Zane Johnson, Ph.D.

Zane Johnson, Biology

While many kids don't pay much attention to nature beyond catching fireflies and skipping rocks, Zane Johnson found himself interested in the intricacies behind the natural world early in life. A native of Western Pennsylvania, Zane grew up in the region referred to by geographers as the Appalachian Mountain Section of the Ridge and Valley Physiographic Province, which served to spark what has been a lifetime of scientific curiosity.

During his childhood, Zane grew increasingly interested in the region’s woodlands and streams and the organisms that inhabited them, to the point where in elementary school he began collecting insects and fossils. He also relished his school’s trips to the Carnegie Museum of Natural History, which afforded him closer looks at the rich diversity of life of the past including dinosaurs and other prehistoric life.

“As I got older I became interested in the processes that account for the diversity of living things, in particular ecology and evolution, and my interest in rocks and fossils led me to explore Earth’s geologic workings and the field of paleontology,” he said. “Although I became a biologist by way of formal training, geology and paleontology are just as integral as biology to what I teach.”

Zane earned his B.S. from the University of Pittsburgh at Johnstown, his M.S. from Indiana University of Pennsylvania, and his Ph.D. from the University of North Texas before working as an ecologist from 1998-2003 with the U.S. Geological Survey (USGS) in Leetown, W.Va. He conducted research in various capacities over the years as well, studying stream ecology and the biodiversity of the macroinvertebrates of woodland habitats, and he has authored or co-authored nine peer-reviewed research articles, technical reports and book chapters to date.

Ultimately, Zane chose to pursue a career in higher education because he felt he could contribute to providing an educational experience that not only teaches field-specific content and skills, but one that is multidisciplinary. “I see that human knowledge is a vast continuum with many intersections,” he said. “I try to impart this to my students in the way that I draw from many seemingly disparate fields to teach science. Being a professor is as much an avenue to learn as it is to teach, and I learn more all the time from the questions that my students ask.”

Prior to joining the faculty at Lake Erie College in 2006, Zane taught during the 2002-2003 academic year as an adjunct professor at Shenandoah University in Winchester, Va., which overlapped with his last year with the USGS. He then taught for three years at the College of the Southwest in Hobbs, N.M., which is now the University of the Southwest. While he enjoyed these experiences, he was drawn to LEC largely due to the College’s liberal arts foundation, which many people consider to be its greatest asset.

As someone who considers himself to be not just a scientist but also a philosopher and a historian, Zane values a liberal arts education. For him, the liberal arts provide not only an educational experience with depth and scope, but also a platform for free thinking, which he views to be a necessity for civic and cultural awareness. “I would argue that all knowledge gained in classes has real-world application,” he said. “Thinking of the world as the universe, all knowledge has real-world application because all knowledge is derived from experience of the world.”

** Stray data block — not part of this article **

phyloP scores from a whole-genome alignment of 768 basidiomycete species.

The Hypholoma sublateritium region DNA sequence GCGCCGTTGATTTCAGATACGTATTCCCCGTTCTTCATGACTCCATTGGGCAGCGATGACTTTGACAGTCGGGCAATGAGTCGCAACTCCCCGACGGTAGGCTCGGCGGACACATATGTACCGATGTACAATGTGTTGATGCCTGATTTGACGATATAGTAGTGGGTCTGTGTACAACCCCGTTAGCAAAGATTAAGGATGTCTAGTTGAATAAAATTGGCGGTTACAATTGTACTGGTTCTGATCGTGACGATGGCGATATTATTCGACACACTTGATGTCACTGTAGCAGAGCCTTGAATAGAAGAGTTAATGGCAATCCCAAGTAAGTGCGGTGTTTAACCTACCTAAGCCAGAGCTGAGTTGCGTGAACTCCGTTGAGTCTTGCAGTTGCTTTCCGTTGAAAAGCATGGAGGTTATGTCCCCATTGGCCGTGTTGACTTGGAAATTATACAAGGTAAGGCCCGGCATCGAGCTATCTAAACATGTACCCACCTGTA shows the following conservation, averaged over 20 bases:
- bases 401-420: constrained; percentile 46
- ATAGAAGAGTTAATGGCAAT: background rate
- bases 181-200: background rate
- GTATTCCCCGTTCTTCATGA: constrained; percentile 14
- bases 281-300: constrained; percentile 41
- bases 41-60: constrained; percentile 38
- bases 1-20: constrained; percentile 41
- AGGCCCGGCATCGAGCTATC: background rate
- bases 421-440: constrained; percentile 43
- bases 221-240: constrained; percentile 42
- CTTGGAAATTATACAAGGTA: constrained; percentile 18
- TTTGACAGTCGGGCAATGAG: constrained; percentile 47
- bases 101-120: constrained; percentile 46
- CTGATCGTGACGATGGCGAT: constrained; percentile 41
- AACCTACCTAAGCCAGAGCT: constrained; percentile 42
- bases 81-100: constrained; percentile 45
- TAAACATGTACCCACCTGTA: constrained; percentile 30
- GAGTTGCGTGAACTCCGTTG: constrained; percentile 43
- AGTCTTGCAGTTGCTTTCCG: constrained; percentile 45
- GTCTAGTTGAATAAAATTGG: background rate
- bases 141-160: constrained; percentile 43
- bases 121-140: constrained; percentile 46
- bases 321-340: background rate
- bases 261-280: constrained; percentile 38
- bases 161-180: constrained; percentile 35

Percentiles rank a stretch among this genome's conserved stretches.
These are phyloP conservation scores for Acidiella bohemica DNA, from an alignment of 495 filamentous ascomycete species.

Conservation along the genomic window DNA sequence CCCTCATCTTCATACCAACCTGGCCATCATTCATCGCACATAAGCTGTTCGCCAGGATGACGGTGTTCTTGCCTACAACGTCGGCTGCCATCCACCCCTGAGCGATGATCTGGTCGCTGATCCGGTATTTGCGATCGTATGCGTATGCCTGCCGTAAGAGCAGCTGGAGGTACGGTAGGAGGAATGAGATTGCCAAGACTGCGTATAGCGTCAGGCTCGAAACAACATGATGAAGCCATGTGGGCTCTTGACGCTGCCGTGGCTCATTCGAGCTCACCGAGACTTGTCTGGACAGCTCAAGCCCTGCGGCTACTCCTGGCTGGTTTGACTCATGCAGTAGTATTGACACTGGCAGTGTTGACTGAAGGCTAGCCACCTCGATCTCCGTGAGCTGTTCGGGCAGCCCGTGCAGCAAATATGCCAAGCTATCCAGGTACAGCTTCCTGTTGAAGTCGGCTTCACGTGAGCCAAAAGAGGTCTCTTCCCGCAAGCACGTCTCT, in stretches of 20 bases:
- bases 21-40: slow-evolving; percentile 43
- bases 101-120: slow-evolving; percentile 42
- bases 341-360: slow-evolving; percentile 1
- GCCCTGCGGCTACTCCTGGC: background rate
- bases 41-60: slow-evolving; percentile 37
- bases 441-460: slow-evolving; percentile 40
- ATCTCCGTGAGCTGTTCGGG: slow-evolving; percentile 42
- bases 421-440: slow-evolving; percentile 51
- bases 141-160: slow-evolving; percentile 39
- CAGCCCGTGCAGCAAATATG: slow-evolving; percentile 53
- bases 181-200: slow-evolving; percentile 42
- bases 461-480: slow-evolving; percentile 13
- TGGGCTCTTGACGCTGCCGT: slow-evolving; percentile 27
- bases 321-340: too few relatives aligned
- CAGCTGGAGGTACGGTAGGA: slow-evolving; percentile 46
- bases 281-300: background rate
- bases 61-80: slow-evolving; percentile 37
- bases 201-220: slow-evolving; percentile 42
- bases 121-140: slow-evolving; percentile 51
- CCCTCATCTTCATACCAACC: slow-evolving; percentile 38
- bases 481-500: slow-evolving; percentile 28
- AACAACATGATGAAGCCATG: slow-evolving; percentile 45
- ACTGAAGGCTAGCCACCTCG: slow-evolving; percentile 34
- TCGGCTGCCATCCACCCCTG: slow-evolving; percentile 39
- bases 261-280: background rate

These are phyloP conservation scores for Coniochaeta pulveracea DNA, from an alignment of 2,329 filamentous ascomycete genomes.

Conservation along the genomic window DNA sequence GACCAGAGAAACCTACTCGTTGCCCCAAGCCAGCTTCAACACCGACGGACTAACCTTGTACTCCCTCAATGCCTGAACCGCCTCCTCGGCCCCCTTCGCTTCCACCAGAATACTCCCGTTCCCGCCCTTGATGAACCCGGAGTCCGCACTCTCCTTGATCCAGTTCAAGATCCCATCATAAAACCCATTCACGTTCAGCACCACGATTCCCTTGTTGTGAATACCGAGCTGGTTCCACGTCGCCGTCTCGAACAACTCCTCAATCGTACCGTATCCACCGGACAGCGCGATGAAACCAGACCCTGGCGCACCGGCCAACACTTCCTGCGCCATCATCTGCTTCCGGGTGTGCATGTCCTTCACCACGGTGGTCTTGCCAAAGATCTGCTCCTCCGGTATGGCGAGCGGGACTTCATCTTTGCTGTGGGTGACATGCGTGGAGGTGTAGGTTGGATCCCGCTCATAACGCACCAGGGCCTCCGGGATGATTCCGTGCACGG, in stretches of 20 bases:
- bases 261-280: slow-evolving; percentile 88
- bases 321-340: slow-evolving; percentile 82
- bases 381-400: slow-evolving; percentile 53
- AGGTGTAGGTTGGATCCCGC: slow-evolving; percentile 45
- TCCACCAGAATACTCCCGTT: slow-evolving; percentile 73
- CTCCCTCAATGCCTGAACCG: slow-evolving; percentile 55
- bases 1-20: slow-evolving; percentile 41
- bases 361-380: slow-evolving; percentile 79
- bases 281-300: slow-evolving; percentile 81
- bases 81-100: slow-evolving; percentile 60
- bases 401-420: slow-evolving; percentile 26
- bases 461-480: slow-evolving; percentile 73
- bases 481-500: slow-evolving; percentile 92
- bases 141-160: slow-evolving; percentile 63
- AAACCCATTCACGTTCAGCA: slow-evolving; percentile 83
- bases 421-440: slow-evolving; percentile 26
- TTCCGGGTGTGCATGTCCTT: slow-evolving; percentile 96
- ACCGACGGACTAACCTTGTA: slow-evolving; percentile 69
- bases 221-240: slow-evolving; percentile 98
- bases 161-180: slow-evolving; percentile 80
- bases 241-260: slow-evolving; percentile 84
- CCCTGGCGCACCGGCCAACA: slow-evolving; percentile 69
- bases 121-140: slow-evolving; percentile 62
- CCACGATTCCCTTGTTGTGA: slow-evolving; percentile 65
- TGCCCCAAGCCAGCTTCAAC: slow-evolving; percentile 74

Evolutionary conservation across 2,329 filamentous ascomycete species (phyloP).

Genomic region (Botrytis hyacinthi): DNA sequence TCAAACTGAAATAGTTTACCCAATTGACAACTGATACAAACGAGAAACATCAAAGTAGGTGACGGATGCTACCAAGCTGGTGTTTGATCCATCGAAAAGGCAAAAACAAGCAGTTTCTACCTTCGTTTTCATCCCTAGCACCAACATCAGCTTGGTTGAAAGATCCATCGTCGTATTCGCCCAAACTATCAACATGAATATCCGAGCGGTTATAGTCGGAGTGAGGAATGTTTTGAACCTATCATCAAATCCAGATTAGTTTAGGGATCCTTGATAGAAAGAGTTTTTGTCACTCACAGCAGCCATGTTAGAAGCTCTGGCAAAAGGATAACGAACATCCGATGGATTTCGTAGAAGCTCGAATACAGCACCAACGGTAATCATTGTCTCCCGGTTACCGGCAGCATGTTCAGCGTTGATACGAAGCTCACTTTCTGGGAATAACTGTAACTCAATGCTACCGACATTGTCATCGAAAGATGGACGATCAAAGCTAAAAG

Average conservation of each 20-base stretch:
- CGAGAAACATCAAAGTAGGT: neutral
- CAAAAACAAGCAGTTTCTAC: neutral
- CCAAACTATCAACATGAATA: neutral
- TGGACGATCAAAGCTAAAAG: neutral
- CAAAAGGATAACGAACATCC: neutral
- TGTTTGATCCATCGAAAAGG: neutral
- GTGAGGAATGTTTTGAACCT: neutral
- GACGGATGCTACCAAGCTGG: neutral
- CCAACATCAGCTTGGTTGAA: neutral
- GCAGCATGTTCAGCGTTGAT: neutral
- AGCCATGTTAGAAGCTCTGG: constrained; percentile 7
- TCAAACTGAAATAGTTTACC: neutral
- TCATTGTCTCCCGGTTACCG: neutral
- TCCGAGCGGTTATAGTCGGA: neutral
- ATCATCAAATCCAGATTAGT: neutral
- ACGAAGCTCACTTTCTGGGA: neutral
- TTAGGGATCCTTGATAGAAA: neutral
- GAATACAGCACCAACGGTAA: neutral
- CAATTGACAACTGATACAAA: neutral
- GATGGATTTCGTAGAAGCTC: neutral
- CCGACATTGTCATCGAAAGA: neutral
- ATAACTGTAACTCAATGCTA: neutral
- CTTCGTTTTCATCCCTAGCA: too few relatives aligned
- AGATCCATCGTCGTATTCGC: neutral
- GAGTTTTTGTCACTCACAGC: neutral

In addition to the College’s academics, Zane was interested in coming to LEC because of the surrounding region’s diversity of natural areas. In Lake County alone there is a mix of woodland assemblages, wetlands and meadows as well as a natural dunes area along Lake Erie, making for a wealth of potential outdoor learning experiences.

At the College, Zane teaches courses in biology, botany, forensic science and evolutionary biology, as well as in zoology, animal behavior, physical geology and issues in Western culture. He is personally most interested in topics such as the effects of disturbance on aquatic community structure and function, woodland ecosystem biodiversity, and the history and philosophy of natural science, but he views all topics as having learning potential.

Overall, Zane’s favorite thing about LEC is the small size of the College, which has given him to opportunity to both engage more directly with his students and to teach in many fields. “The comparatively small class sizes provide opportunities to engage with students in a more personal setting and better gauge how well they understand the topics,” he said.  “I’ve gotten to teach not just in the sciences but in philosophy courses for the Honors Program as well, which continuously augments my knowledge and invigorates me.”

For prospective students considering attending LEC, Zane stresses the value of the academic growth potential that exists at this institution. One example of this value came recently in the form of a new environmental science program, which Zane spearheaded alongside Assistant Professor Allen Fazenbaker from the School of Education. Along with Dr. Steven Reynolds, the pair succeeded in developing a new environmental science major that includes a strong science core as well as courses in environmental policy and environmental philosophy. “In addition to being a major that provides field-specific technical experience, this new major nurtures the liberal arts tradition here and is an exciting opportunity for future students,” he said.